This article is part of our ADP Analysis series.
In the majority of drafts, there's a clear pecking order among the top-3 TEs. Travis Kelce goes first, Mark Andrews goes slightly after Kelce, and then some time will pass before Kyle Pitts is selected. Is that the optimal order? We'll find out in this week's ADP Battle.
It's easy to see why Kelce is TE1 by most standards. He's had between 134 and 150 targets with 92 to 105 receptions the last four years. Also during that time, he averaged 1,276 yards and almost nine TDs. When we factor in the departure of Tyreek Hill and his 159 targets, fantasy managers are excited over the concept of Kelce flirting with 160 or more targets, obviously raising his floor and ceiling. So why would there be any downside case? Less than a month into the season, he'll turn 33. And even though he was on fire in the NFL playoffs, there was some decline in his play last season. In 2019 and 2020, he had just two games with fewer than 50 yards. He fell below that threshold six times last year, so his floor isn't as stable as it was. Also, after averaging 1,323 yards in 2018-2020, his yardage fell to 1,125. Now with Hill gone, it's unlikely that opposing defenses will be terrified of any receiver on the team aside from Kelce. Hill had great influence in opening the middle of the field for Kelce. Expect Kelce to frequently be bracketed while defenders try to jam him at the line of scrimmage. Defenses will dare Patrick Mahomes to beat them with anyone else but Kelce. Sure, Kelce will have his share of wins, but he could have more floor games than he did last year.
Beware not to pay for the career year. After averaging 93 targets the prior two seasons, Andrews had 153 targets last year, ninth in the NFL. And with Marquise Brown (and his 146 targets) now in Arizona, many fantasy gamers are expecting the target share to at least repeat itself for Andrews. And for a player who's averaged at least 12.1 yards per reception in his career, another massive season could be on the horizon. However, there are a couple trends working against him. First, it was a tale of two seasons. In the 12 games Lamar Jackson played, Andrews averaged eight targets, 72 yards and 0.5 TDs. But in the five games Tyler Huntley played, Andrews' averages increased to 11 targets, 100 yards and 0.6 TDs. Since Huntley had little time to throw — and limited downfield passing ability — targets were forced to Andrews in the short area of the field. Fantasy managers who are looking for a repeat of the 1,300-yard season based on last year's full-season numbers may be deceived. Andrews is still an excellent producer with Jackson, but 1,100 yards might be a more reasonable expectation. Finally, the Ravens were unusually pass heavy last year. Due to injuries at running back, the offensive line and on their defense, they had to abandon their identity. With most of those issues solved going into this season, look for the Ravens to return to their roots as one of the run-heaviest teams in the league. That might be the biggest drag on Andrews' potential target volume.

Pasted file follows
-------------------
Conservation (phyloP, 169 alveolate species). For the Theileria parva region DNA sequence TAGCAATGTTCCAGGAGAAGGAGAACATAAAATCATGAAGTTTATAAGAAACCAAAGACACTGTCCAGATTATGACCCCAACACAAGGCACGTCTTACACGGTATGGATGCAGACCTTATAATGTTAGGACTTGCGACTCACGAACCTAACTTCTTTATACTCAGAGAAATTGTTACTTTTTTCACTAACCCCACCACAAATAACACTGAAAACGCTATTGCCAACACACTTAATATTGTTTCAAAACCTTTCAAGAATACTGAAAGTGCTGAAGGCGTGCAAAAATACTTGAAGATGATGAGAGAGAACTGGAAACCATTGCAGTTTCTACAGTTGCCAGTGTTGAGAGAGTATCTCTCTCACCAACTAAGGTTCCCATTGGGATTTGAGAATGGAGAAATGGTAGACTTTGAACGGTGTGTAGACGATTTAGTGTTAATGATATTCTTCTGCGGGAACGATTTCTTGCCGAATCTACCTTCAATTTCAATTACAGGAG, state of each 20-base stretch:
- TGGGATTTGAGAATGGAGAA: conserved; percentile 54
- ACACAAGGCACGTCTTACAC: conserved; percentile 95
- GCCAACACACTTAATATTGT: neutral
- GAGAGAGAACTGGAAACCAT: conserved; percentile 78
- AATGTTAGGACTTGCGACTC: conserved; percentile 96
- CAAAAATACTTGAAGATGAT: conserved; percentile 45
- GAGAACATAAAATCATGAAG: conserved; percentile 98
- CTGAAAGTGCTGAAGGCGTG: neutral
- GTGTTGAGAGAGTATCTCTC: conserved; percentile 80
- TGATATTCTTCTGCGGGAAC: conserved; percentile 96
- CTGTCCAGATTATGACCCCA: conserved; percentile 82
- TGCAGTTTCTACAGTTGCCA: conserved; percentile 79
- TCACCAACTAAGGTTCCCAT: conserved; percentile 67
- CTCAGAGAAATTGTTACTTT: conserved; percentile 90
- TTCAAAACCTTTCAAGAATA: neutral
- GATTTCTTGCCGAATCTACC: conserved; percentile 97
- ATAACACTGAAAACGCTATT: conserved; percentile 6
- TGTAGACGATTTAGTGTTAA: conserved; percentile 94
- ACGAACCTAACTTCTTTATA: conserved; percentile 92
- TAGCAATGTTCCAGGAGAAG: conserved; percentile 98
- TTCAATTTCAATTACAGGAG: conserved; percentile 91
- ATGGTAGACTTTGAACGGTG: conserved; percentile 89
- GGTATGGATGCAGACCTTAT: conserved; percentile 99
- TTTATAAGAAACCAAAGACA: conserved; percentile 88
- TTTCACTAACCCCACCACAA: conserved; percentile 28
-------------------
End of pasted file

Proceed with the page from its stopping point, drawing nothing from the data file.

Few rookies have ever had the type of season Pitts had last year. He eclipsed 1,000 yards and drew 110 targets. He lined up all over the formation while still learning his way in the NFL, and many of the greatest TEs ever to play the game have struggled as rookies. He was in the 94th percentile in average depth of target and yards run per route, and after an uneven start to the season, he surpassed 60 yards in eight of his last 13 games. That said, his upside is mostly speculative. As arguably the most physically talented player ever at his position, we have to project that he'll make a second-year leap to reach his ceiling this year. He hasn't had the type of high-end season that Kelce and Andrews have had. It's also concerning that he'll have a potentially significant drop in QB play from Matt Ryan to Marcus Mariota (and possibly Desmond Ridder). However, he should be the best receiver on a team that is expected to trail in most of its games. It's not unreasonable for Pitts to get nearly 140 targets. In addition, he had an offseason to prepare to adjust to the ways that defenses dealt with him last year. Those scenarios make it unlikely that he has potential to bust. In addition, his exceptional talent plus the expected opportunity could easily translate into ridiculous production.
The Bottom Line
Each of these players has great floors with potential for incredible ceiling. However, I am concerned about the amount of defensive attention that Kelce will see while being another year older. With Andrews, I think his upside is overstated because of the run he had with Tyler Huntley and the likelihood the Ravens are among the lowest-volume passing attacks in the league. I also understand that Pitts didn't compete with Kelce and Andrews last year. But the fact that getting Pitts about a round later in drafts allows fantasy players to add another high-end RB or WR. And along with Pitts being a generational talent make me lean toward drafting the player who should be next year's first TE drafted based on this year's production.